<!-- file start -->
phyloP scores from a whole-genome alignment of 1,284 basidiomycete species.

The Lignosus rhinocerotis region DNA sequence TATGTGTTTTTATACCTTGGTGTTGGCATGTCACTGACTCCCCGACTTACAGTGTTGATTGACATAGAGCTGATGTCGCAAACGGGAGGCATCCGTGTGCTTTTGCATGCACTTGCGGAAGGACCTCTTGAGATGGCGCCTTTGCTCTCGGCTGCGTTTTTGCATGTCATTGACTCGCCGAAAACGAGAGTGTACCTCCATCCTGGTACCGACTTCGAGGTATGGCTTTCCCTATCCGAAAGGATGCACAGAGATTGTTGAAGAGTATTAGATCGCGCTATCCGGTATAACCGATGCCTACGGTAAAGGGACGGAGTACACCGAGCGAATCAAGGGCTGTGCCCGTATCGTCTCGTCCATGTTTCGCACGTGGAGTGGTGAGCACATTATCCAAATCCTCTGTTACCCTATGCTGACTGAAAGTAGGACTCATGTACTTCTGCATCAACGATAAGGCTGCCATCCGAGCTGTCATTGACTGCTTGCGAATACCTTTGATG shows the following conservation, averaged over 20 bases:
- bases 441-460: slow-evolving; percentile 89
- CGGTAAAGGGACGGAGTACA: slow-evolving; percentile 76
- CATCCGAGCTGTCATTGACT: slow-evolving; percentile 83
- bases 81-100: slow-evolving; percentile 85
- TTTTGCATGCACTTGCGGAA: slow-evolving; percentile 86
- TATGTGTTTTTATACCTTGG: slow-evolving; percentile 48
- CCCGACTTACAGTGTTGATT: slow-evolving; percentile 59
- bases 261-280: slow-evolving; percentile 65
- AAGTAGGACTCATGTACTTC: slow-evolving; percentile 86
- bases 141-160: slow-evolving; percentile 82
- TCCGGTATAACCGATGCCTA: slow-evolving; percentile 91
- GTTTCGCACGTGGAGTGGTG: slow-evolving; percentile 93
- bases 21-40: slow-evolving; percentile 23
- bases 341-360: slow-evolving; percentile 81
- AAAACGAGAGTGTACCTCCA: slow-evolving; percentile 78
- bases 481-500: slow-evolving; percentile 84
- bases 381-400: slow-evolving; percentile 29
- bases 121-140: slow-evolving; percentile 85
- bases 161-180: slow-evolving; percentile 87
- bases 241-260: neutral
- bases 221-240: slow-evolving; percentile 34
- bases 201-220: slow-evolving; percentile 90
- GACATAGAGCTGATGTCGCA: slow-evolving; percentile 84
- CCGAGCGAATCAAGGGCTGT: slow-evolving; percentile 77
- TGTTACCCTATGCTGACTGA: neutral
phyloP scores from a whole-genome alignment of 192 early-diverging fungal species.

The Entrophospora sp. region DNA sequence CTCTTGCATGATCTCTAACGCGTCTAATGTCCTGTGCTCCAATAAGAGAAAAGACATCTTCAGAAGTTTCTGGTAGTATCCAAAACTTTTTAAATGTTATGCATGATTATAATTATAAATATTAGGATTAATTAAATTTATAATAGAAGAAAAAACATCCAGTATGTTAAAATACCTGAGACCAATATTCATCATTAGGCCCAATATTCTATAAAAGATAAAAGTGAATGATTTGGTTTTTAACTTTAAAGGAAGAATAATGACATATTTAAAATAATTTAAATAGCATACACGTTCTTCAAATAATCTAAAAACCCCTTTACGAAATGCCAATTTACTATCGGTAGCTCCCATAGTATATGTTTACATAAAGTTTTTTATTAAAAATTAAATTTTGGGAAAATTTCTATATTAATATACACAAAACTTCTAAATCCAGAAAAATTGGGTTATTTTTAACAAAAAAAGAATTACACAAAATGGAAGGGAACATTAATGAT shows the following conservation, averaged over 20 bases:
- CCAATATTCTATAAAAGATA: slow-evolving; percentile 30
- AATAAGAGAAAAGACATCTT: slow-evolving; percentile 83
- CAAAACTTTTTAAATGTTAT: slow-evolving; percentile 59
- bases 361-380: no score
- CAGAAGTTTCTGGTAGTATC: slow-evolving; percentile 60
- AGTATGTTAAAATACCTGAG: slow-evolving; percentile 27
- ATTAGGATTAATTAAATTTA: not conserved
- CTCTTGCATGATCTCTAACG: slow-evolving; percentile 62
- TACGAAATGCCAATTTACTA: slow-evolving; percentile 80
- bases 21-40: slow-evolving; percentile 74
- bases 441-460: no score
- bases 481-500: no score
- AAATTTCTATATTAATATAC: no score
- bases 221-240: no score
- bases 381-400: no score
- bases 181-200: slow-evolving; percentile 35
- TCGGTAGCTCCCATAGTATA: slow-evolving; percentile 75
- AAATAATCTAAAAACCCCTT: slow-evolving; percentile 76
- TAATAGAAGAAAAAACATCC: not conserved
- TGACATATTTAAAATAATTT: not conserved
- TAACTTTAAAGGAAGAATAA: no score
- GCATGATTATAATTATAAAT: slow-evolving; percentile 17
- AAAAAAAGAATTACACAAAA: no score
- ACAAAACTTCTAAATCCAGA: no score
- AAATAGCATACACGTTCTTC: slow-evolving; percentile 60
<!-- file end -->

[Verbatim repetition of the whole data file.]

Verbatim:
phyloP scores from a whole-genome alignment of 1,284 basidiomycete species.

The Lignosus rhinocerotis region DNA sequence TATGTGTTTTTATACCTTGGTGTTGGCATGTCACTGACTCCCCGACTTACAGTGTTGATTGACATAGAGCTGATGTCGCAAACGGGAGGCATCCGTGTGCTTTTGCATGCACTTGCGGAAGGACCTCTTGAGATGGCGCCTTTGCTCTCGGCTGCGTTTTTGCATGTCATTGACTCGCCGAAAACGAGAGTGTACCTCCATCCTGGTACCGACTTCGAGGTATGGCTTTCCCTATCCGAAAGGATGCACAGAGATTGTTGAAGAGTATTAGATCGCGCTATCCGGTATAACCGATGCCTACGGTAAAGGGACGGAGTACACCGAGCGAATCAAGGGCTGTGCCCGTATCGTCTCGTCCATGTTTCGCACGTGGAGTGGTGAGCACATTATCCAAATCCTCTGTTACCCTATGCTGACTGAAAGTAGGACTCATGTACTTCTGCATCAACGATAAGGCTGCCATCCGAGCTGTCATTGACTGCTTGCGAATACCTTTGATG shows the following conservation, averaged over 20 bases:
- bases 441-460: slow-evolving; percentile 89
- CGGTAAAGGGACGGAGTACA: slow-evolving; percentile 76
- CATCCGAGCTGTCATTGACT: slow-evolving; percentile 83
- bases 81-100: slow-evolving; percentile 85
- TTTTGCATGCACTTGCGGAA: slow-evolving; percentile 86
- TATGTGTTTTTATACCTTGG: slow-evolving; percentile 48
- CCCGACTTACAGTGTTGATT: slow-evolving; percentile 59
- bases 261-280: slow-evolving; percentile 65
- AAGTAGGACTCATGTACTTC: slow-evolving; percentile 86
- bases 141-160: slow-evolving; percentile 82
- TCCGGTATAACCGATGCCTA: slow-evolving; percentile 91
- GTTTCGCACGTGGAGTGGTG: slow-evolving; percentile 93
- bases 21-40: slow-evolving; percentile 23
- bases 341-360: slow-evolving; percentile 81
- AAAACGAGAGTGTACCTCCA: slow-evolving; percentile 78
- bases 481-500: slow-evolving; percentile 84
- bases 381-400: slow-evolving; percentile 29
- bases 121-140: slow-evolving; percentile 85
- bases 161-180: slow-evolving; percentile 87
- bases 241-260: neutral
- bases 221-240: slow-evolving; percentile 34
- bases 201-220: slow-evolving; percentile 90
- GACATAGAGCTGATGTCGCA: slow-evolving; percentile 84
- CCGAGCGAATCAAGGGCTGT: slow-evolving; percentile 77
- TGTTACCCTATGCTGACTGA: neutral
phyloP scores from a whole-genome alignment of 192 early-diverging fungal species.

The Entrophospora sp. region DNA sequence CTCTTGCATGATCTCTAACGCGTCTAATGTCCTGTGCTCCAATAAGAGAAAAGACATCTTCAGAAGTTTCTGGTAGTATCCAAAACTTTTTAAATGTTATGCATGATTATAATTATAAATATTAGGATTAATTAAATTTATAATAGAAGAAAAAACATCCAGTATGTTAAAATACCTGAGACCAATATTCATCATTAGGCCCAATATTCTATAAAAGATAAAAGTGAATGATTTGGTTTTTAACTTTAAAGGAAGAATAATGACATATTTAAAATAATTTAAATAGCATACACGTTCTTCAAATAATCTAAAAACCCCTTTACGAAATGCCAATTTACTATCGGTAGCTCCCATAGTATATGTTTACATAAAGTTTTTTATTAAAAATTAAATTTTGGGAAAATTTCTATATTAATATACACAAAACTTCTAAATCCAGAAAAATTGGGTTATTTTTAACAAAAAAAGAATTACACAAAATGGAAGGGAACATTAATGAT shows the following conservation, averaged over 20 bases:
- CCAATATTCTATAAAAGATA: slow-evolving; percentile 30
- AATAAGAGAAAAGACATCTT: slow-evolving; percentile 83
- CAAAACTTTTTAAATGTTAT: slow-evolving; percentile 59
- bases 361-380: no score
- CAGAAGTTTCTGGTAGTATC: slow-evolving; percentile 60
- AGTATGTTAAAATACCTGAG: slow-evolving; percentile 27
- ATTAGGATTAATTAAATTTA: not conserved
- CTCTTGCATGATCTCTAACG: slow-evolving; percentile 62
- TACGAAATGCCAATTTACTA: slow-evolving; percentile 80
- bases 21-40: slow-evolving; percentile 74
- bases 441-460: no score
- bases 481-500: no score
- AAATTTCTATATTAATATAC: no score
- bases 221-240: no score
- bases 381-400: no score
- bases 181-200: slow-evolving; percentile 35
- TCGGTAGCTCCCATAGTATA: slow-evolving; percentile 75
- AAATAATCTAAAAACCCCTT: slow-evolving; percentile 76
- TAATAGAAGAAAAAACATCC: not conserved
- TGACATATTTAAAATAATTT: not conserved
- TAACTTTAAAGGAAGAATAA: no score
- GCATGATTATAATTATAAAT: slow-evolving; percentile 17
- AAAAAAAGAATTACACAAAA: no score
- ACAAAACTTCTAAATCCAGA: no score
- AAATAGCATACACGTTCTTC: slow-evolving; percentile 60